Derrick Hodge received his Bachelor’s Degree in Music from Temple University Ester Boyer College of Music where he studied Jazz Composition and Performance. He studied acoustic and electric bass privately with Vince Fay. He was also involved in the Temple University Jazz Band and Small Ensemble, conducted by Terell Stafford, and was the first Jazz major to participate in the Temple University Symphony Orchestra, conducted by Luis Biava, and New Music Chamber Orchestra. He was also a student at the Jazz Aspen Snowmass Summer Academy, under the instruction of Christian McBride and Loren Schoenberg. Along with formal collegiate training and experience, he performed with the Temple University Gospel Choir, among others. Hodge has performed and/or recorded with Terell Stafford, Donald Byrd, Bootsie Barnes, Kirk Franklin, Donnie McClurkin, Q-Tip, Mos Def, Sade, Terence Blanchard, Mulgrew Miller, Clark Terry, and others. Aside from Hodge’s performing side, he has always had a passion for music composition. Being granted the opportunities to write for artists in the past has enabled him to be identified as a writer in various genres of music ranging from Jazz and Orchestral Chamber music to Pop and R&B. Over the past few years, Hodge has been developing his writing skills for extended music scoring and film music.
Born Kendrick Allen DeWitt Scott on July 8, 1980 in Houston, Texas. Kendick Scott attended Houston's famed High School for the Performing and Visual Arts (HSPVA) where his high school career culminated in many awards - the most notable being The Clifford Brown/Stan Getz Fellowship, given by the International Association for Jazz Education and The National Foundation for the Advancement of the Arts. Upon graduation from high school in 1998, Kendrick was awarded a scholarship to attend The Berklee College of Music in Boston, MA. At Berklee, Scott majored in Music Education. “Going to Berklee was pivotal for my growth as a musician. I met so many great amazing musicians and friends,” he exclaims. As an undergrad, Scott gigged with Pat Metheny, Gary Burton and Kenny Garrett. Life after Berklee has been equally successful as Kendrick has enjoyed stints with John Scofield, Joe Sample & The Crusaders, Stefon Harris, Nicholas Payton, Lizz Wright, Maria Schneider, Terence Blanchard, David Sanborn and Dianne Reeves, to name a few.
MJF/50 ANNIVERSARY BAND TOUR DATES
Jan. 8, 2008, Mount Baker Theatre, Bellingham, WA,
Jan. 9, 2008, Washington Center, Olympia, WA,
Jan. 11, 2008, Rio Theatre, Santa Cruz, CA,
Jan. 12, 2008, Cal Performances, Zellerbach Hall, Berkeley, CA,
Jan. 14, 2008, Campbell Hall, UC Santa Barbara, Santa Barbara, CA,
Jan. 15, 2008, Gallo Center for the Arts, Modesto, CA,
Jan. 16, 2008, Cal Poly Performing Arts Center, San Luis Obispo, CA,
Jan. 17, 2008, Irvine Barclay Theatre, Irvine, CA,
Jan. 18, 2008, Royce Hall, UCLA, Los Angeles, CA,
Jan. 19, 2008, Citrus College, Glendora, CA,
Jan. 20, 2008, UNLV Performing Arts Center, Las Vegas, NV,
Jan. 22, 2008, Lancaster Performing Arts Center, Lancaster, CA,
Jan. 23, 2008, California Lutheran University, Thousand Oaks, CA,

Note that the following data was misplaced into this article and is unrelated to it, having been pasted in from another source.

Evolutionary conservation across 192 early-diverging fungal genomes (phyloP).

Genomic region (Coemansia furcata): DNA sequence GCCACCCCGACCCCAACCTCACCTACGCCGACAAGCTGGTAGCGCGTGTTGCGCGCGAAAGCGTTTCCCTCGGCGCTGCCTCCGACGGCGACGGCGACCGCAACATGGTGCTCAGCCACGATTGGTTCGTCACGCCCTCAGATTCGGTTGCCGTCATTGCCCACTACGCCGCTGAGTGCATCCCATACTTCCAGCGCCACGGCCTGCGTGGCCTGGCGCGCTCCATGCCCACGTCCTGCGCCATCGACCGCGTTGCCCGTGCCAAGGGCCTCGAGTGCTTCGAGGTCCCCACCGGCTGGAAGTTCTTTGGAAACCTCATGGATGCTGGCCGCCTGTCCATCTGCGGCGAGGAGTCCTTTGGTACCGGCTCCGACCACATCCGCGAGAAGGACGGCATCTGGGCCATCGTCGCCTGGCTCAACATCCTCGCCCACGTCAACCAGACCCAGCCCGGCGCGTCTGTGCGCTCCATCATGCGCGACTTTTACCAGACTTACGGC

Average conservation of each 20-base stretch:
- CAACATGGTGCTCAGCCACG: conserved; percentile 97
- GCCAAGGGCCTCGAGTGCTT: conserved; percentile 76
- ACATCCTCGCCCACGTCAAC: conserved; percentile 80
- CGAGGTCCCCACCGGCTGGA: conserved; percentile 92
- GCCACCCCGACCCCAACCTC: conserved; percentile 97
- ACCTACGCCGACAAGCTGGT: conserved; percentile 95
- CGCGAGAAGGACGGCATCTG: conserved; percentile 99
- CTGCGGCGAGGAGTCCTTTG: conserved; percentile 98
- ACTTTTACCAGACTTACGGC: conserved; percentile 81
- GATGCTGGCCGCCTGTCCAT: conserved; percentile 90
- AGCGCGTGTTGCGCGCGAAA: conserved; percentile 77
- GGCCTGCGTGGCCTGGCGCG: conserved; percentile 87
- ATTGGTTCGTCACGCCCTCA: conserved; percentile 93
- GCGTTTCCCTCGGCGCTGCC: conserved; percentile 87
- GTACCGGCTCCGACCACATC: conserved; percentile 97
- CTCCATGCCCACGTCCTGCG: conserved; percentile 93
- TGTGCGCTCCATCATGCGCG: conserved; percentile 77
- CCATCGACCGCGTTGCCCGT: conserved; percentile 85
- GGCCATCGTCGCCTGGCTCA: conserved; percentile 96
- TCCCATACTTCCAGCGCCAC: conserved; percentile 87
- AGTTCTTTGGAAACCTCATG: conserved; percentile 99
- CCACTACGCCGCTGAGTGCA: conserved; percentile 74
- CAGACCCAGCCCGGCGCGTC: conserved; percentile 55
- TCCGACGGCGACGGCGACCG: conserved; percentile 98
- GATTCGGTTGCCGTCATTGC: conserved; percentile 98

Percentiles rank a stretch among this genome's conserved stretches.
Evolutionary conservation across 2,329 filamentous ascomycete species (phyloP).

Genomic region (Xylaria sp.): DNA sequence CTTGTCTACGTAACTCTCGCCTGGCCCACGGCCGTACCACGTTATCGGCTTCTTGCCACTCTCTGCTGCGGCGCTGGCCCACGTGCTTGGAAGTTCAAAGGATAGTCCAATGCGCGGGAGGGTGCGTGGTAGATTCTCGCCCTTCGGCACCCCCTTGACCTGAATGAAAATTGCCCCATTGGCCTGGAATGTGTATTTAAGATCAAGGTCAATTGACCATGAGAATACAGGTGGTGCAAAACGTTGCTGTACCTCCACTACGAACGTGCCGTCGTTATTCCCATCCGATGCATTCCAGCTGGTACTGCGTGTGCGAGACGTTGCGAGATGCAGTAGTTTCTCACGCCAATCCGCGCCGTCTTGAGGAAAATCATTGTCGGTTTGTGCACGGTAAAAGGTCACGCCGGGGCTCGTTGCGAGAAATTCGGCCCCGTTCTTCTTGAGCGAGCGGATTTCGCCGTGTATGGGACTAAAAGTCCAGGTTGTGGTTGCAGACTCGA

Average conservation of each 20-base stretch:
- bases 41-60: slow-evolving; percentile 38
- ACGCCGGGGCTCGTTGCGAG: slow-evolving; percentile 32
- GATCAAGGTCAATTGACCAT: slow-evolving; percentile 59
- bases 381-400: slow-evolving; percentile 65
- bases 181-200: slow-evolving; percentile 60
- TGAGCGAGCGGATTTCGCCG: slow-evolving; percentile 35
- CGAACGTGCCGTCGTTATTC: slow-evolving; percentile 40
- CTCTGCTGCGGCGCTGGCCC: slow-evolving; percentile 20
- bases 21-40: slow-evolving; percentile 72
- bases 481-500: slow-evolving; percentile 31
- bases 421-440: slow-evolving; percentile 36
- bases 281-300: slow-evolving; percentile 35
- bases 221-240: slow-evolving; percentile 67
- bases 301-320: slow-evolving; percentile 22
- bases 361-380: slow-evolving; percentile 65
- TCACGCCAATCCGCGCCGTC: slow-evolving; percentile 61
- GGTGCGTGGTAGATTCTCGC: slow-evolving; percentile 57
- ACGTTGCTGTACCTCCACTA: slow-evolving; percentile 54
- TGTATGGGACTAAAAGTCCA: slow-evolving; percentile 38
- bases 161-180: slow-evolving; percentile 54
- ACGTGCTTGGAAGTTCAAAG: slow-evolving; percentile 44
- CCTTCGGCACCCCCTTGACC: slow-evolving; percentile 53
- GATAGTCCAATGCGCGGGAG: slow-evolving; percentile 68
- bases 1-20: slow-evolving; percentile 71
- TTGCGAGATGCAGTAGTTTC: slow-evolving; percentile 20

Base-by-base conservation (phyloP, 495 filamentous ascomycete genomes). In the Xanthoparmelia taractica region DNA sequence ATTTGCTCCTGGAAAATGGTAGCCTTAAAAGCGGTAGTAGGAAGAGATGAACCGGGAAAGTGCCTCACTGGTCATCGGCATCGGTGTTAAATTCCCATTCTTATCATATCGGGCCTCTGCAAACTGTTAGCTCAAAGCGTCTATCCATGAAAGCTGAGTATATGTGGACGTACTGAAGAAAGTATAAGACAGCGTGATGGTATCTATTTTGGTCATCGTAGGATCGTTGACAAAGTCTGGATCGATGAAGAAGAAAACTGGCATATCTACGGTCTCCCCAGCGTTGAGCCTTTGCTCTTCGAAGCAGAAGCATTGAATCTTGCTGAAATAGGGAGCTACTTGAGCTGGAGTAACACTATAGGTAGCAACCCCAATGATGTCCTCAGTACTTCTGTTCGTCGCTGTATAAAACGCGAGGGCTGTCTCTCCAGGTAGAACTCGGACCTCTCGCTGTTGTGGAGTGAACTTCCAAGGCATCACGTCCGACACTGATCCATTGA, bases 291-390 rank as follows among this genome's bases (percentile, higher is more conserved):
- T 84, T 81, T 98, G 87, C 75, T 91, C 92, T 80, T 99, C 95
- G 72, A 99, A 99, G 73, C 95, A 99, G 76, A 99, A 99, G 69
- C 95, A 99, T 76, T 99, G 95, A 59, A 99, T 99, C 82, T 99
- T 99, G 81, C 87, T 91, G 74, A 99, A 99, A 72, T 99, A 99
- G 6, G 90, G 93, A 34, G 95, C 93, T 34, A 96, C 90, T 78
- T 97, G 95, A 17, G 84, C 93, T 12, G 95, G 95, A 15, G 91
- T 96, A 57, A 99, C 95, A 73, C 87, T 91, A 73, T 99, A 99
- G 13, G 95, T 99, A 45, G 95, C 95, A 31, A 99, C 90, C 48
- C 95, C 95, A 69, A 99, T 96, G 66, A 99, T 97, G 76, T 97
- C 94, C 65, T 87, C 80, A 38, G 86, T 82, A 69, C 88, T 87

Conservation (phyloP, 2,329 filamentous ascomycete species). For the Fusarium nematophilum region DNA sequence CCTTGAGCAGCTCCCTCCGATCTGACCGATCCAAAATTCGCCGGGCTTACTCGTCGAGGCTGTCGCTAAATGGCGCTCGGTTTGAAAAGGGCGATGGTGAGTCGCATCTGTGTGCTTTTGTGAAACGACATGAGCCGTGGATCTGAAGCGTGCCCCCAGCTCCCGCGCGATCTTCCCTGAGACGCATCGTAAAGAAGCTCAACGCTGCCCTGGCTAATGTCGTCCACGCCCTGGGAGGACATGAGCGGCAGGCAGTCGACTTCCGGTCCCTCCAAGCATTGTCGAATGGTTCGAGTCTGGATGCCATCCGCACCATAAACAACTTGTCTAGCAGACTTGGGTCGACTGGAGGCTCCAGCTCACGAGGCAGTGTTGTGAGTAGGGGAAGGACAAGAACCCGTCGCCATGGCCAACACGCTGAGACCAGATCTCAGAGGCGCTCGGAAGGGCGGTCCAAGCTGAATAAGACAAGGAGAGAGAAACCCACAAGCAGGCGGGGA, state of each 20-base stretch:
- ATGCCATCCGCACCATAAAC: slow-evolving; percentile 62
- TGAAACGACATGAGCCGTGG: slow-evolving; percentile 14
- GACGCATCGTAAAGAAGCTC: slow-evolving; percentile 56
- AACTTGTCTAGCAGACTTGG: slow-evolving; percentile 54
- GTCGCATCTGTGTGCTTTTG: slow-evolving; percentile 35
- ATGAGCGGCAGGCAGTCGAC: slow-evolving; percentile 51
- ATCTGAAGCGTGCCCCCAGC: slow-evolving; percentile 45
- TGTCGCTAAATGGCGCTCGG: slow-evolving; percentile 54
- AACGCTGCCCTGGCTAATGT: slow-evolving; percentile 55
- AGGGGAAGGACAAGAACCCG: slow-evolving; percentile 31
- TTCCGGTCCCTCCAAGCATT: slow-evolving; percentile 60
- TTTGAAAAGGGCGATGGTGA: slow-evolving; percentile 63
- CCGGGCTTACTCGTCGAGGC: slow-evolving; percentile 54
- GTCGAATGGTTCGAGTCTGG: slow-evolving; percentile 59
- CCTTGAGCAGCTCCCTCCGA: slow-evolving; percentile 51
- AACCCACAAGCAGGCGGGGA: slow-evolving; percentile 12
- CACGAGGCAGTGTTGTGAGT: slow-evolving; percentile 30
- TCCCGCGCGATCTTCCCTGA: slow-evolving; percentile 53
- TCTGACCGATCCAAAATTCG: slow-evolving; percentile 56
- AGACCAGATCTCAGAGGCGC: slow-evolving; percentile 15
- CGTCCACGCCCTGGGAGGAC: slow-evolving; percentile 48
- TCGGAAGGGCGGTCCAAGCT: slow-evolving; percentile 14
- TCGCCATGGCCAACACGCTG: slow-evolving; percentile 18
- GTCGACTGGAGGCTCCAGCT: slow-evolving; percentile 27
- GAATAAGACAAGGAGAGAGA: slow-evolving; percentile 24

Jan. 24, 2008, California Center for the Arts, Escondido, CA,
Jan. 25, 2008, Chandler Center, Chandler, AZ,
Jan. 26, 2008, Centennial Hall, Univ. of Arizona, Tuscon, AZ,
Jan. 27, 2008, Popejoy Hall, Univ. of New Mexico, Albuquerque, NM,
Jan. 31, 2008, Stephen F. Austin State, Nacogdoches, TX,
Feb. 1, 2008, McFarlin Auditorium, Dallas, TX,
Feb. 3, 2008, Mississippi State University, Meridian, MS,
Feb. 4, 2008, Thomasville Cultural Center, Thomasville, GA,
Feb. 5, 2008, Gaillard Municipal Auditorium, Charleston, SC,
Feb. 6, 2008, East Carolina University, Greenville, NC,
Feb. 7, 2008, Appalachian State University, Boone, NC,
Feb. 8, 2008, Atlanta Symphony Hall, Atlanta, GA,
Feb. 10, 2008, Riverside Theatre, Vero Beach, FL,
Feb. 11, 2008, Van Wezel Performing Arts Hall, Sarasota, FL,
Feb. 12, 2008, Kravis Center for the Perf. Arts, W. Palm Beach, FL,
Feb. 14, 2008, Phillips Center, Univ. of Florida, Gainesville, FL,
Feb. 16, 2008, Ferguson Center, Newport News, VA,
Feb. 17, 2008, University of Richmond, Richmond, VA,
Feb. 19, 2008, The Music Center at Strathmore, N. Bethesda, MD,
Feb. 20, 2008, Grand Opera House, Wilmington, DE,
Feb. 21, 2008, Community Theatre, Morristown, NJ,
Feb. 22, 2008, McCarter Theater Center, Princeton, NJ,
Feb. 23, 2008, The Mainstage at Proctor's, Schenectady, NY,
Feb. 24, 2008, Baker Hall, Lehigh University, Bethlehem, PA,
Feb. 26, 2008, Mechanics Hall, Worcester, MA,
Feb. 27, 2008, Colonial Theatre, Pittsfield, MA,
Feb. 28, 2008, The Music Hall, Portsmouth, NH,
Feb. 29, 2008, Jorgensen Auditorium, UCONN, Storrs, CT,
Mar. 1, 2008, Jorgensen Auditorium, UCONN, Storrs, CT,
Mar. 2, 2008, Zeiterion Theatre, New Bedford, MA,
Mar. 4, 2008, Fine Arts Center, Amherst, MA,
Mar. 5, 2008, Colonial Theatre, Keene, NH,
Mar. 6, 2008, Purchase College, Purchase, NY,
Mar. 7, 2008, North Fork Hall, Brookfield, NY,
Mar. 8, 2008, Hershey Theater, Hershey, PA,
Mar. 9, 2008, George Mason University, Fairfax, VA,
Mar. 11, 2008, Univ. at Buffalo Center for the Arts, Buffalo, NY,
Mar. 13, 2008, Madame Walker Theatre, Indianapolis, IN,
Mar. 14, 2008, Music Hall Center for Perf. Arts, Detroit, MI,
Mar. 15, 2008, Music Hall Center for Perf. Arts, Detroit, MI,
Mar. 16, 2008, Forest Hills Fine Arts Center, Grand Rapids, MI,
December-28th-2007, 08:33 PM
The blend of timbres in the Moody, Freelon, and Blanchard front line was beautiful to experience (Monterey in September '06). Recommended.